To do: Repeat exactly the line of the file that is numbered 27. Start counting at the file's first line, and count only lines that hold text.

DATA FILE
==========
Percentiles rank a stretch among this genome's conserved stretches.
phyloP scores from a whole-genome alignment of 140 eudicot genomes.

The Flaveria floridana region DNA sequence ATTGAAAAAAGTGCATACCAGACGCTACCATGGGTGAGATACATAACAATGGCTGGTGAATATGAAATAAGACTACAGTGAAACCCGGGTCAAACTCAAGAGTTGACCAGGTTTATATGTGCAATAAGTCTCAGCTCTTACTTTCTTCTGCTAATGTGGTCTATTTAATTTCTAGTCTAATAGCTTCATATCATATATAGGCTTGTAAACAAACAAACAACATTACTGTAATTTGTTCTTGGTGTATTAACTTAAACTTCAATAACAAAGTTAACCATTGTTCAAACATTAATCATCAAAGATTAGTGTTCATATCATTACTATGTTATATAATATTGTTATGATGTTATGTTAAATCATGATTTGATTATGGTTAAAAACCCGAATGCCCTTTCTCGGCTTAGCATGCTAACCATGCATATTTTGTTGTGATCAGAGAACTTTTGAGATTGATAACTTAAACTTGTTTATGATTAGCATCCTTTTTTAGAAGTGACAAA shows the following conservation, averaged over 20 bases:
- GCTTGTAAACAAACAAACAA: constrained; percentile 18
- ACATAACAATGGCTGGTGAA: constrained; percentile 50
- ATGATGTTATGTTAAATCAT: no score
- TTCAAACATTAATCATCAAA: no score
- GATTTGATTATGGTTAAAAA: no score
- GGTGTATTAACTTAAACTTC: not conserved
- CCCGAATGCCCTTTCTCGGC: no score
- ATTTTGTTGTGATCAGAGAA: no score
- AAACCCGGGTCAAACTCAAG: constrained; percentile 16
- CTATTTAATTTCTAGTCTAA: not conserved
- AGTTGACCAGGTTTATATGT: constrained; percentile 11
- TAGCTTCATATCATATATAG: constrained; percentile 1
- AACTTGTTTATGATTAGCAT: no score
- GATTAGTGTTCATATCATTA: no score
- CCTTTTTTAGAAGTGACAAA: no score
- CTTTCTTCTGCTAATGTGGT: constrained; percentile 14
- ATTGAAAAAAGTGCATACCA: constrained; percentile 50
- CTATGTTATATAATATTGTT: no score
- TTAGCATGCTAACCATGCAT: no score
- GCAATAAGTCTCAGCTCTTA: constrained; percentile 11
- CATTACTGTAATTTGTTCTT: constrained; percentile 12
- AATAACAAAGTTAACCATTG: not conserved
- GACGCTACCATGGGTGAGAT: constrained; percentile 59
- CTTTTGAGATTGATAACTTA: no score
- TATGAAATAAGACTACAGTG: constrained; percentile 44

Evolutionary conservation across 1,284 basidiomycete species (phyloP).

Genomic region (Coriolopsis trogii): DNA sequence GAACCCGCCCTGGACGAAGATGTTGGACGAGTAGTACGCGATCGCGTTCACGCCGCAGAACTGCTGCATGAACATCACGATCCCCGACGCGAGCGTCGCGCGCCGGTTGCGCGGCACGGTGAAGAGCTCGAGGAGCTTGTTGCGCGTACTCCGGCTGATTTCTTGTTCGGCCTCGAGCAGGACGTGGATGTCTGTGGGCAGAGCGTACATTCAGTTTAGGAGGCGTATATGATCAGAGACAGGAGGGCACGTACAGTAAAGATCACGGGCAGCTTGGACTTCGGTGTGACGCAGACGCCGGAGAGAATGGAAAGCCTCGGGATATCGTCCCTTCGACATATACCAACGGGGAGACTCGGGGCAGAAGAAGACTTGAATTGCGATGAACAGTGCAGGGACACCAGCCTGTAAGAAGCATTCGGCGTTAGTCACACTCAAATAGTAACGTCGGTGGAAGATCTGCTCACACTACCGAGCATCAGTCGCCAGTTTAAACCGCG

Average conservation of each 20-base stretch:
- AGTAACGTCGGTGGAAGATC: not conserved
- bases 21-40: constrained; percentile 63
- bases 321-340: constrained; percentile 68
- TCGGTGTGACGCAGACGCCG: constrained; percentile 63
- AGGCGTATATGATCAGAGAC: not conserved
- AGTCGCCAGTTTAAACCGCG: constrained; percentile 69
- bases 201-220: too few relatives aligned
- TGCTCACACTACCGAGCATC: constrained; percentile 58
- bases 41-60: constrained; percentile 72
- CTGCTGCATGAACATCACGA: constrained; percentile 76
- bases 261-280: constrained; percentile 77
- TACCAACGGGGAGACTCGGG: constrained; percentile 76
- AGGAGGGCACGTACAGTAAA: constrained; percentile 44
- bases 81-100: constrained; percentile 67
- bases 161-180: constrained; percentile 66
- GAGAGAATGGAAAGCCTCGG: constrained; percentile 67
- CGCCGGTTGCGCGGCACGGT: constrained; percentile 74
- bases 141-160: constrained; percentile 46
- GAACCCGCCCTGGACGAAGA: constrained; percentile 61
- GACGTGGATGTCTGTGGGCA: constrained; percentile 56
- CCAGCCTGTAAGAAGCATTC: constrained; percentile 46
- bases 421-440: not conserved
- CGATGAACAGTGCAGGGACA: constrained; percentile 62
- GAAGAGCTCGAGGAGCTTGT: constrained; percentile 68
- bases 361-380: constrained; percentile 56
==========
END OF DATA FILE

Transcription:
- CTTTTGAGATTGATAACTTA: no score